The Commission began in 1970 as a Permanent Advisory Commission on Women in Rhode Island. After 22 years as an advisory commission, in 1992 the General Assembly amended the General Laws of Rhode Island (Title 42, Chapter 119) to change its status to an agency of Rhode Island Government.
The Rhode Island Commission on Women is a 26 member commission supported by a director and a corps of volunteers. Its mission is to advance women toward full equity. A non-partisan state agency, it works to promote rights and opportunities for all women across all arenas, including - but not limited to - education, health, economic development, employment, legal rights, political participation and the quality of individual and family life. The Commission carries out its responsibilities through standing and ad hoc committees, the membership consisting of appointed commissioners and numerous volunteers dedicated to the rights of women and girls.
The major responsibilities of the Rhode Island Commission on Women is to advise and submit recommendations to the Governor and General Assembly, gather and disseminate information to women and/or the general public on issues relating to women, develop and/or support programs and services for women, collaborate with concerned organizations, groups, and state departments on issues of common concerns, educate and encourage women to exercise the right to vote; encourage candidacy for public office and promote appointment of qualified women to boards, commissions, and government positions at all levels and evaluate, monitor, and propose federal and state legislation and advise legislators on issues relating to women.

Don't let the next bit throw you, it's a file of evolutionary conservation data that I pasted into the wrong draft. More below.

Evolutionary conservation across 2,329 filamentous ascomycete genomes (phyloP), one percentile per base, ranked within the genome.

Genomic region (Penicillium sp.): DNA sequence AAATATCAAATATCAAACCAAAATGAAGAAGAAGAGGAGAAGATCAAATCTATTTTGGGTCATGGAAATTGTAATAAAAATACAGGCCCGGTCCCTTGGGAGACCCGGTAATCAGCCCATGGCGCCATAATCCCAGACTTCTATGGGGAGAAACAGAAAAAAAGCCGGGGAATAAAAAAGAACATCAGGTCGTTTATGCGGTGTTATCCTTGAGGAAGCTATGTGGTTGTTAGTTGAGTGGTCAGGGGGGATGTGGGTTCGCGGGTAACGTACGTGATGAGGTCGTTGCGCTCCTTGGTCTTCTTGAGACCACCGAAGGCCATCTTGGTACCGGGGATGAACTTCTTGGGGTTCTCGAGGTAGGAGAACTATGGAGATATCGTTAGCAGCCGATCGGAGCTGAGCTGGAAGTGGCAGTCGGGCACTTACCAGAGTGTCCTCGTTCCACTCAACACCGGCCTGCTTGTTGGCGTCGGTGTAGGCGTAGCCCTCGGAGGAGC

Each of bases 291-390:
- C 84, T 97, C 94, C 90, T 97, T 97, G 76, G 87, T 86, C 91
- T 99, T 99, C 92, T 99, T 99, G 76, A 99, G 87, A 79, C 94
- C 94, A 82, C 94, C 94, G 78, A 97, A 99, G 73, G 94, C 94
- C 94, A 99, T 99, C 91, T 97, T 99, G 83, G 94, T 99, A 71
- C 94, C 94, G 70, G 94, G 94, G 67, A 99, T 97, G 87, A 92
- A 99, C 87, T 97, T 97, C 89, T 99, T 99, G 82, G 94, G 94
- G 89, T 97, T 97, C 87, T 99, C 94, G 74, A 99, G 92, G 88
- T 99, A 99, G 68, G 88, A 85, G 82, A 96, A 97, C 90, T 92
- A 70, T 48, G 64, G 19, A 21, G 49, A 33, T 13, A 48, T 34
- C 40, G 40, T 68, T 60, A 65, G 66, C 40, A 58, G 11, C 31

Overcoming Barriers to Getting a Job: A Fact Book on the Transition from Welfare to Economic Independence, prepared by the Education Committee of the Advisory Commission on Women for Members of the Rhode Island General Assembly and other policy makers.
The Rhode Island State Archives is responsible for preserving and maintaining access to the permanent, historical records of State government. The State Archives provides virtual access to its collections through prior staff-generated finding aids, descriptions, and digital copies of more than 10 million records dating back to 1638. Some records, finding aids, or descriptions may contain content that is harmful, offensive, or difficult to view. Learn More...